The Nasdaq and S&P 500 rise on optimistic forecasts from Apple and Amazon


A trader works on the floor of the New York Stock Exchange (NYSE) following a Fed rate announcement, in New York, U.S., July 27, 2022. REUTERS/Brendan McDermid

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  • Apple sees iPhone demand continues to strengthen
  • Amazon expects revenue to increase in third quarter
  • Intel lowers its annual forecast, shares fall
  • Oil giants Exxon and Chevron jump after record revenues
  • Indices up: Dow 0.25%, S&P 0.70%, Nasdaq 0.92%

July 29 (Reuters) – The Nasdaq and S&P 500 indices rose on Friday and were on course for their biggest monthly gain in nearly 20 months after upbeat earnings updates from Apple and Amazon and in the hope of a less aggressive monetary policy.

Mega-cap companies have fared far better this reporting season and anticipate less impact from the current economic turmoil, allaying investors’ fears that a potential recession could hurt their earning power. Read more

In the early afternoon, shares of Apple Inc (AAPL.O) gained 2.9% after the company said parts shortages were easing and demand for iPhones was unrelenting despite the tightening of other consumer spending. Read more

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Register Inc (AMZN.O) jumped 11.4% after forecasting higher third-quarter revenue on higher fees from its Prime loyalty subscriptions. Read more

The S&P 500 Technology Index (.SPLRCT) rose 0.7% and is expected to post a 12% gain for the month, its largest since April 2020.

However, gains in the Dow Jones Industrial Average (.DJI) were capped by Intel Corp (INTC.O), which fell 8.9% after slashing full-year sales and earnings forecasts and missing market estimates. second trimester. Read more

Meanwhile, investor concerns about bigger interest rate hikes eased somewhat on Thursday after GDP data showed the U.S. economy contracted for the second straight quarter. Read more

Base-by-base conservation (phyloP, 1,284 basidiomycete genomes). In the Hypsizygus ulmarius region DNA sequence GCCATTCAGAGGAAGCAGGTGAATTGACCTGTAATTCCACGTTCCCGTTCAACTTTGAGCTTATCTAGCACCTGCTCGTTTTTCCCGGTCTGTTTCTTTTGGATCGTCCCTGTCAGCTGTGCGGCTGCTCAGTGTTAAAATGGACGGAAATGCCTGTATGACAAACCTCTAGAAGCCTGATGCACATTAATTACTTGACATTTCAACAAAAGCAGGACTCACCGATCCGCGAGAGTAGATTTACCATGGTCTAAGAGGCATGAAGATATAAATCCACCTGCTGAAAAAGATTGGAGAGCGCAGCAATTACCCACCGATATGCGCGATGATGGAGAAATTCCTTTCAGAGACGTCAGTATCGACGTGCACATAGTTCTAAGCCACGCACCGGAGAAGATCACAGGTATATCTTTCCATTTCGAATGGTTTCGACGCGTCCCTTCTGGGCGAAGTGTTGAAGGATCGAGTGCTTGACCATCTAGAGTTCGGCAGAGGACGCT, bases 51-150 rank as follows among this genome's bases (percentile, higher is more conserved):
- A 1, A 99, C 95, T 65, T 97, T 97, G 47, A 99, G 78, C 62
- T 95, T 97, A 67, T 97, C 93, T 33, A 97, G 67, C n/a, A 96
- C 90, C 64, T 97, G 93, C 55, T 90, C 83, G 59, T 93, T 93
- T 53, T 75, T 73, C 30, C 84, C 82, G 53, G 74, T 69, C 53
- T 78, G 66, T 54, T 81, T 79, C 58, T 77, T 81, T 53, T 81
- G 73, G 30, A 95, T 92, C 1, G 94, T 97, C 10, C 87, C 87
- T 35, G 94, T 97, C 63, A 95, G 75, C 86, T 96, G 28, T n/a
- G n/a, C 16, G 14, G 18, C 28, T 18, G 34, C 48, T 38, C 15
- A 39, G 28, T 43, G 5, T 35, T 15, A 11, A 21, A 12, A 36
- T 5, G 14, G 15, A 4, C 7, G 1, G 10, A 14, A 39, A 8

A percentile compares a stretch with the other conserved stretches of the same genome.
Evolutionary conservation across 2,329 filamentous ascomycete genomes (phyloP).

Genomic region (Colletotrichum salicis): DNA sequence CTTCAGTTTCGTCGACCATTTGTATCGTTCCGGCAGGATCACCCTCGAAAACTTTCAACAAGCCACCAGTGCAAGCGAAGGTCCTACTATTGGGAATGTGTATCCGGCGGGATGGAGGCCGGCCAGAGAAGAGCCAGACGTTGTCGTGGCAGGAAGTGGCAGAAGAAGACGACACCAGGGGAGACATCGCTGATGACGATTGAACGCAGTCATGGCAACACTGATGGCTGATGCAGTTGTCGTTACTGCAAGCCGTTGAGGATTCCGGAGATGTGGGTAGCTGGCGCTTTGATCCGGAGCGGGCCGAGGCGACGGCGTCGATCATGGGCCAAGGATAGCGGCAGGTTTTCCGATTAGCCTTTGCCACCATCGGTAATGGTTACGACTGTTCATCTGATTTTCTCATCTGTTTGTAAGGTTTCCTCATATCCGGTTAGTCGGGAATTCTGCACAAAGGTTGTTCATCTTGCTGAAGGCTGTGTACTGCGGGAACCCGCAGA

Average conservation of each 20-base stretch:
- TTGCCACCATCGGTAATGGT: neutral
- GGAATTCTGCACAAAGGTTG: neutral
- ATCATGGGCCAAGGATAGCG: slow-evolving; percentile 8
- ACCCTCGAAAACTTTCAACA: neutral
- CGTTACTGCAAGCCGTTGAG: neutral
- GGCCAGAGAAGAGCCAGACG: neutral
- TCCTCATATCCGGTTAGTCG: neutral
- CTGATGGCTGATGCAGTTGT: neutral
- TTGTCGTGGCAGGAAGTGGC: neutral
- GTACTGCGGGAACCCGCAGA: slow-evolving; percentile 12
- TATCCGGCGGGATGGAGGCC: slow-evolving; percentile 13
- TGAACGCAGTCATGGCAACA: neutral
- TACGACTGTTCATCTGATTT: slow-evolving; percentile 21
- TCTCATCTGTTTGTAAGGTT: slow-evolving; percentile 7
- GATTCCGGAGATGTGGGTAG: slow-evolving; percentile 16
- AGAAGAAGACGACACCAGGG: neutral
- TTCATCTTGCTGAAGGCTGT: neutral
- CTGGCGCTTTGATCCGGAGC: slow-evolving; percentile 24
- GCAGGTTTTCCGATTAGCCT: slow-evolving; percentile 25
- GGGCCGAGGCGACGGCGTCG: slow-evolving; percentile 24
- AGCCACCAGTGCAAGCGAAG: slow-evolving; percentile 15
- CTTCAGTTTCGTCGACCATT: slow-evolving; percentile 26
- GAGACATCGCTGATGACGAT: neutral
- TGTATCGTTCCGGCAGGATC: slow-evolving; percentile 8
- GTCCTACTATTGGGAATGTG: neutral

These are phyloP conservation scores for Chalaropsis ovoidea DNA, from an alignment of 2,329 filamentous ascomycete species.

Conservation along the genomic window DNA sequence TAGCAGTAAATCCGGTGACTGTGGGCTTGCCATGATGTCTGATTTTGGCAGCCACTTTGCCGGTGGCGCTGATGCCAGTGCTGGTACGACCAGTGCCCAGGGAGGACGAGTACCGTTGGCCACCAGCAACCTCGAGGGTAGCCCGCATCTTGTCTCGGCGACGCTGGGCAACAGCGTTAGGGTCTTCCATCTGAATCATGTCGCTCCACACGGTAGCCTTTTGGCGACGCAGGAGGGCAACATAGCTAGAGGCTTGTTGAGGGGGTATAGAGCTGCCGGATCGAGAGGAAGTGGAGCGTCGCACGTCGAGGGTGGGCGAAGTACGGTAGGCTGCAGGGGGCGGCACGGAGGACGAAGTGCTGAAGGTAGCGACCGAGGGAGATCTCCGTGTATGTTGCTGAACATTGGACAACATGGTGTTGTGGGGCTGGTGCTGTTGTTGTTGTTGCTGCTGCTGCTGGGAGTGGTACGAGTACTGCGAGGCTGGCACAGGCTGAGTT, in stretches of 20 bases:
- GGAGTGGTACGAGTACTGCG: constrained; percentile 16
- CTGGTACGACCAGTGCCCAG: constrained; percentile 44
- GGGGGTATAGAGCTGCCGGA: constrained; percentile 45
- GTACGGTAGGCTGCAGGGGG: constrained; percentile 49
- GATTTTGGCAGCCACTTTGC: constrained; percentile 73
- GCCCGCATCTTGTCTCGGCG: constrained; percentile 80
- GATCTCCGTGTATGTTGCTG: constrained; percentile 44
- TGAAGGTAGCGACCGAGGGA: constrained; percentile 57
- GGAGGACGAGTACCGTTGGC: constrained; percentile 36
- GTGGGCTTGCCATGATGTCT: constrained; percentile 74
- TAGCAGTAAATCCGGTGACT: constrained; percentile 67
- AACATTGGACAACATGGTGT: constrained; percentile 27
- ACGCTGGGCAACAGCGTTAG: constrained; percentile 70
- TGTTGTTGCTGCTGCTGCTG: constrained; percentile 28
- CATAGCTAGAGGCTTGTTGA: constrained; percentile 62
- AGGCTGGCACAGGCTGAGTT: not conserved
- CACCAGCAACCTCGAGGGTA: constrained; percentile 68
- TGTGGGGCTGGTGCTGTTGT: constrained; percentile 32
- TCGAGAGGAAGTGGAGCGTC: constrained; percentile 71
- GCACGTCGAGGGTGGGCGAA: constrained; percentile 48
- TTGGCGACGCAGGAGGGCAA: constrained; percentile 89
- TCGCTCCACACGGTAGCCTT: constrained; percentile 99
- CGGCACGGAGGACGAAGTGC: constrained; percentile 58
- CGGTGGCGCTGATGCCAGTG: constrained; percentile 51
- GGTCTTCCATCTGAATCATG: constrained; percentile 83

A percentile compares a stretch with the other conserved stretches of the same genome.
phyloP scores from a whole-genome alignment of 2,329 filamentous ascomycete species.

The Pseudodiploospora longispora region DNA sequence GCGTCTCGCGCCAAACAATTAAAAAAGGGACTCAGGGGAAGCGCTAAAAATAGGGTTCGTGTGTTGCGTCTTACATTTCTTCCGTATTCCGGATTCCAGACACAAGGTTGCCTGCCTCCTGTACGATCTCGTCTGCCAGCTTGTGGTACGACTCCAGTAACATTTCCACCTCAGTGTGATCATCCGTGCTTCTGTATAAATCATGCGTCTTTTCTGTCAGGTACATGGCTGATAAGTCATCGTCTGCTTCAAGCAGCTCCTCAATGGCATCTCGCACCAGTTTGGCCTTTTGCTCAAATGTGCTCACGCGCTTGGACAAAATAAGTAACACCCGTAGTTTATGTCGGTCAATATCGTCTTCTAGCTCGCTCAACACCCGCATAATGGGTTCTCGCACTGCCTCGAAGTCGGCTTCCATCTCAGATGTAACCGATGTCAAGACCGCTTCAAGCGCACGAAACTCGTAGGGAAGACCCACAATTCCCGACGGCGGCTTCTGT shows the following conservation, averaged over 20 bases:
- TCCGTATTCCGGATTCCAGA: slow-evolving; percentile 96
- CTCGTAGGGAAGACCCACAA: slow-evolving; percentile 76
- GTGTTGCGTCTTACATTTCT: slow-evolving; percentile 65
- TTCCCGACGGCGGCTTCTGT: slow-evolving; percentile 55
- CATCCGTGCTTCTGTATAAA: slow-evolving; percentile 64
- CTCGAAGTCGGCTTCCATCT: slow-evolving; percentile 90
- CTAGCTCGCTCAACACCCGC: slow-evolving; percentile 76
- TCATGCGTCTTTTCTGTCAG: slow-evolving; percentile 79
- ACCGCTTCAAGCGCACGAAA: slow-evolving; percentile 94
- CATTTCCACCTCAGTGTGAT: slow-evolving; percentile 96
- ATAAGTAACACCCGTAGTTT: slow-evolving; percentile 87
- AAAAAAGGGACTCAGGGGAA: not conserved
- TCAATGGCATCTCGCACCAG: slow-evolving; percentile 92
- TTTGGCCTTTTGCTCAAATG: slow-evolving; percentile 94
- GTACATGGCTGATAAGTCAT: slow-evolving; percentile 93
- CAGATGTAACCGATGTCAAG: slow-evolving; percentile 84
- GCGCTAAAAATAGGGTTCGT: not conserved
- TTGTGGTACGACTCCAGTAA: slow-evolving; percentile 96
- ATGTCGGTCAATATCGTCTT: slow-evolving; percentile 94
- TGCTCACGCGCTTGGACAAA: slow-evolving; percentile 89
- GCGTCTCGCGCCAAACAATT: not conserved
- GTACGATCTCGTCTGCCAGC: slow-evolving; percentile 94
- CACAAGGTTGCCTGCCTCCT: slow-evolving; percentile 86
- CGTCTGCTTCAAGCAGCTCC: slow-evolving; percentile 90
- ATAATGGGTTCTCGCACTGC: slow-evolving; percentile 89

“In the context of a bear market phase, we have yet to see the bottom of 2022, because headwinds like inflationary pressures, and all the rest are still very real,” said David Keller, strategist in Head of Markets at

The Philadelphia SE Semiconductor Index (.SOX) slipped 0.4%, while consumer discretionary stocks (.SPLRCD) jumped 3.4%.

Data showed consumer spending in the United States rose more than expected in June as Americans paid more for goods and services as monthly inflation rose the most since 2005. Read more

As of 12:09 a.m. ET, the Dow Jones Industrial Average (.DJI) was up 81.34 points, or 0.25%, at 32,610.97, the S&P 500 (.SPX) was up 28.57 points, or 0.70%, to 4,101.00, and the Nasdaq Composite (.IXIC) rose 112.19 points, or 0.92%, to 12,274.78.

All three indexes were also set for their second straight weekly gain.

The S&P 500 (.SPNY) energy sector jumped 3.9% on gains of 8.2% in Chevron Corp (CVX.N) and 4.3% in Exxon Mobil (XOM.N) , after their record quarterly revenue thanks to soaring crude prices. Read more

Phillips 66 (PSX.N) rose 0.5% after the refiner reported higher second-quarter profits. Read more

Procter & Gamble Co (PG.N) fell 5.5% after predicting annual earnings below analysts’ estimates. Read more

Of the 279 S&P 500 companies that have reported earnings so far, 77.8% have exceeded expectations.

Analysts now expect S&P 500 earnings to rise 7.6% for the second quarter, up from their projection of 6.8% at the start of the three-month period, according to data from Refinitiv.

The CBOE Volatility Index (.VIX), also known as the Wall Street Fear Gauge, hit a 3-month low.

Advancing issues outnumbered declining issues with a ratio of 1.93 to 1 on the NYSE and 1.05 to 1 on the Nasdaq.

The S&P index recorded two new 52-week highs and 33 new lows, while the Nasdaq recorded 42 new highs and 51 new lows.

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Reporting by Shreyashi Sanyal and Aniruddha Ghosh in Bengaluru; Editing by Arun Koyyur and Anil D’Silva

Our standards: The Thomson Reuters Trust Principles.


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